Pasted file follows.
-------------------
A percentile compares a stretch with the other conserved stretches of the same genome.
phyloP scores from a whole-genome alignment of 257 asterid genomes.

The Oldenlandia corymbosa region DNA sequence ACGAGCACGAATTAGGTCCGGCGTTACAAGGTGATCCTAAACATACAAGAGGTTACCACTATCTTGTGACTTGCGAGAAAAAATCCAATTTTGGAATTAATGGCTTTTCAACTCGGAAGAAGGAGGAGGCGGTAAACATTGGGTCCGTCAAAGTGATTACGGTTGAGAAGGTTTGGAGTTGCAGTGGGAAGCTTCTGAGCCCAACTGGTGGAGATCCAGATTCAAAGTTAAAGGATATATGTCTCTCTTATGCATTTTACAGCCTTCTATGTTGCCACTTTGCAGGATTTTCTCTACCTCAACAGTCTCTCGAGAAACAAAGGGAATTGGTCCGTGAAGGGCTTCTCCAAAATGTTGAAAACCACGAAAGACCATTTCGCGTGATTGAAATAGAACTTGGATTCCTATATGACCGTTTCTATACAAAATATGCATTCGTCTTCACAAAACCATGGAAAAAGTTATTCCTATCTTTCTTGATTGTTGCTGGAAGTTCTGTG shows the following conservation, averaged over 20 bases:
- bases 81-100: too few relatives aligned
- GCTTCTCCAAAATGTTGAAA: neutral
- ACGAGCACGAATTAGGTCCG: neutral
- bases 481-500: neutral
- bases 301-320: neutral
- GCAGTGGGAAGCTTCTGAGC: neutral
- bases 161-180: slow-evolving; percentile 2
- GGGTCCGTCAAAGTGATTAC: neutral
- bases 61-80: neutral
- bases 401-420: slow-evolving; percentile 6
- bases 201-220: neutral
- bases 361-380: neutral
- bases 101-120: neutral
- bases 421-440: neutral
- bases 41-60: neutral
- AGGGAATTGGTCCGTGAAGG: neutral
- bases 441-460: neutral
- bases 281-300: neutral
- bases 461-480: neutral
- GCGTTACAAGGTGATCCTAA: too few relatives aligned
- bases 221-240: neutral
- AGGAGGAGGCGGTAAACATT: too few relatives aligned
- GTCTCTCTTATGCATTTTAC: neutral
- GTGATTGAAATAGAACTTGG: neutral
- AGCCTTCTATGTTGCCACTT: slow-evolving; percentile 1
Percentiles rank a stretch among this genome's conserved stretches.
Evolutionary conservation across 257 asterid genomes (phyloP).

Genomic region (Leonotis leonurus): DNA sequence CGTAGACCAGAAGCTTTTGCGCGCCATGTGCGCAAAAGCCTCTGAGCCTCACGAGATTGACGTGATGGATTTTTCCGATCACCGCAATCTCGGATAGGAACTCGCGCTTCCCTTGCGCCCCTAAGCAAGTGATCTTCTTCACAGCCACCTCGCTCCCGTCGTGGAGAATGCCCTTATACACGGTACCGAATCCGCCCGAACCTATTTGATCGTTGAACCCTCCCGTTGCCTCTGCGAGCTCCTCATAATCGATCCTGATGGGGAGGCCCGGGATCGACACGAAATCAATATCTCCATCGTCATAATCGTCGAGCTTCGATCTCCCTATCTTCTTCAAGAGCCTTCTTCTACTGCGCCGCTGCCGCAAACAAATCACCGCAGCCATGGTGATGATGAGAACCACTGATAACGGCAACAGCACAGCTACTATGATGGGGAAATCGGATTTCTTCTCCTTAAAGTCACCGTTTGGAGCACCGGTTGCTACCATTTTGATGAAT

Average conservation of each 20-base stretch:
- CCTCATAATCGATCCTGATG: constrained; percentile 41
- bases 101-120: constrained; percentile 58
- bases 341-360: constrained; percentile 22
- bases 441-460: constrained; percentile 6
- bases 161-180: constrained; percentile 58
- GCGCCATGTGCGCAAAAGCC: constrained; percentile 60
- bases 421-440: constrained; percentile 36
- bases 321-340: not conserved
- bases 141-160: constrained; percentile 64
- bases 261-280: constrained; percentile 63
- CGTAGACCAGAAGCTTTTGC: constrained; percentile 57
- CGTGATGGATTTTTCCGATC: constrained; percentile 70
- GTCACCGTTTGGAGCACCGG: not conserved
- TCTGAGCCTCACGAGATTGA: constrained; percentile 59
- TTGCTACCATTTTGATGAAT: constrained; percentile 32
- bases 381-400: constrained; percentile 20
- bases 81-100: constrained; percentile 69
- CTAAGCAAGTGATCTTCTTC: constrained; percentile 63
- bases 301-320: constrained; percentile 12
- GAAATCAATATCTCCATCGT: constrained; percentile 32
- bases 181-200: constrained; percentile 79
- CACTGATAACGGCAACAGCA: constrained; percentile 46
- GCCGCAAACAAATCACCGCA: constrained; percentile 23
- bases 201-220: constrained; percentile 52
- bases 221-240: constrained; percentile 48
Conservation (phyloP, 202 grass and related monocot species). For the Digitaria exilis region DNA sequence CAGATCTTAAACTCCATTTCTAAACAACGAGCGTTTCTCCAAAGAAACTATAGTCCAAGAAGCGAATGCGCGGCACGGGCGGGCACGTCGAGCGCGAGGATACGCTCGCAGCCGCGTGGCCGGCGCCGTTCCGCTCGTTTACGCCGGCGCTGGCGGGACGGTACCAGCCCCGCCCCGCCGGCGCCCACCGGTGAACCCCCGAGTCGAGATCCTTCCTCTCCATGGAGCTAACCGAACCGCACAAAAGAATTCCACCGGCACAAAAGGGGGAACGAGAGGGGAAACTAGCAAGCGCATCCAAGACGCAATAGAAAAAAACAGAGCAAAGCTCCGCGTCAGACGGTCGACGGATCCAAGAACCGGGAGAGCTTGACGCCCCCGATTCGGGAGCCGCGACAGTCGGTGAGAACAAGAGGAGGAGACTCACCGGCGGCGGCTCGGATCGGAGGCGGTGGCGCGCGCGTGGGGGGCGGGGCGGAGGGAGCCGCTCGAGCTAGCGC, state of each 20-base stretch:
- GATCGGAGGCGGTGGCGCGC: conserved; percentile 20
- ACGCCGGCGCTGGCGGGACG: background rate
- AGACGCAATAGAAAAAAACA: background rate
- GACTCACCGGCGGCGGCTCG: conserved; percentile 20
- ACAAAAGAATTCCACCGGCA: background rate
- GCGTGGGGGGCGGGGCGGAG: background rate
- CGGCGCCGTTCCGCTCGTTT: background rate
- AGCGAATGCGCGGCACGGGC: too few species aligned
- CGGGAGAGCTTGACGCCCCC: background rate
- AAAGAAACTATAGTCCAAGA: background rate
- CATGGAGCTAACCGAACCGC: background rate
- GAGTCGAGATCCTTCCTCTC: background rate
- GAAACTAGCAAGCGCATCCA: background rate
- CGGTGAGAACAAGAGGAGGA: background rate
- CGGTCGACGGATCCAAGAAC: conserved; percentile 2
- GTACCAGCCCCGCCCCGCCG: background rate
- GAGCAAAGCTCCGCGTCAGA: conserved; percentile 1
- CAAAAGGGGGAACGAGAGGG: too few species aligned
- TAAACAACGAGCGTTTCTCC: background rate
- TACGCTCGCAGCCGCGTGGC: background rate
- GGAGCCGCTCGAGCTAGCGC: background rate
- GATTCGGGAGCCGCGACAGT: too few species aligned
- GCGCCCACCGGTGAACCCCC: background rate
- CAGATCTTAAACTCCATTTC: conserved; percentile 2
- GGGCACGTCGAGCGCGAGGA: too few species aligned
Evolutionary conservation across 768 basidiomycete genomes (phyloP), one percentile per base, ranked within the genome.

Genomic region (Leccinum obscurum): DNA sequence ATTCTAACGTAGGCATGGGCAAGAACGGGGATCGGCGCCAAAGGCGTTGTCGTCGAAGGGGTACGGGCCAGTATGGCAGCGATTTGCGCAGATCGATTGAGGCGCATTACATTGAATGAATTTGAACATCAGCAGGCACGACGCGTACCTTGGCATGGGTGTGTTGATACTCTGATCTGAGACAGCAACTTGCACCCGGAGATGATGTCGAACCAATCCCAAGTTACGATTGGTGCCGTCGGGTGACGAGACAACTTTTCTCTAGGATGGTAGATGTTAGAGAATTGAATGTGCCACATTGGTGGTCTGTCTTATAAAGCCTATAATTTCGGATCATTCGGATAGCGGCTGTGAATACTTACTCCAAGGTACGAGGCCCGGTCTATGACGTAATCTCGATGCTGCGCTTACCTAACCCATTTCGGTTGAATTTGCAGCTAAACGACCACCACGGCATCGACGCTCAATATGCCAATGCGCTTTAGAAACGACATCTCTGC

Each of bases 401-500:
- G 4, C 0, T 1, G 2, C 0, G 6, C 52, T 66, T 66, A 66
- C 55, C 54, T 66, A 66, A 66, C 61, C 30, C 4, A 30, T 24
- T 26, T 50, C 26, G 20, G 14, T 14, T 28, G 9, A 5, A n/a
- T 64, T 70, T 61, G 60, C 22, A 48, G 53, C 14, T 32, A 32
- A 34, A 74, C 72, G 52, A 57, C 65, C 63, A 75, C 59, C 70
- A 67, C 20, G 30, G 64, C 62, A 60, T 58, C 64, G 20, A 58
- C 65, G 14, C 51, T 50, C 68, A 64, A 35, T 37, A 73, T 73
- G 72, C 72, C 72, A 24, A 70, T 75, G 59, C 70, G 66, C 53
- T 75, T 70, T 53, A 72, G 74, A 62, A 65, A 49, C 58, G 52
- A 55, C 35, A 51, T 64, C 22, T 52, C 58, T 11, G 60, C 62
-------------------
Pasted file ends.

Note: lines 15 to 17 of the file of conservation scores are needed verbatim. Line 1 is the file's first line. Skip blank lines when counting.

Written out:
- bases 361-380: neutral
- bases 101-120: neutral
- bases 421-440: neutral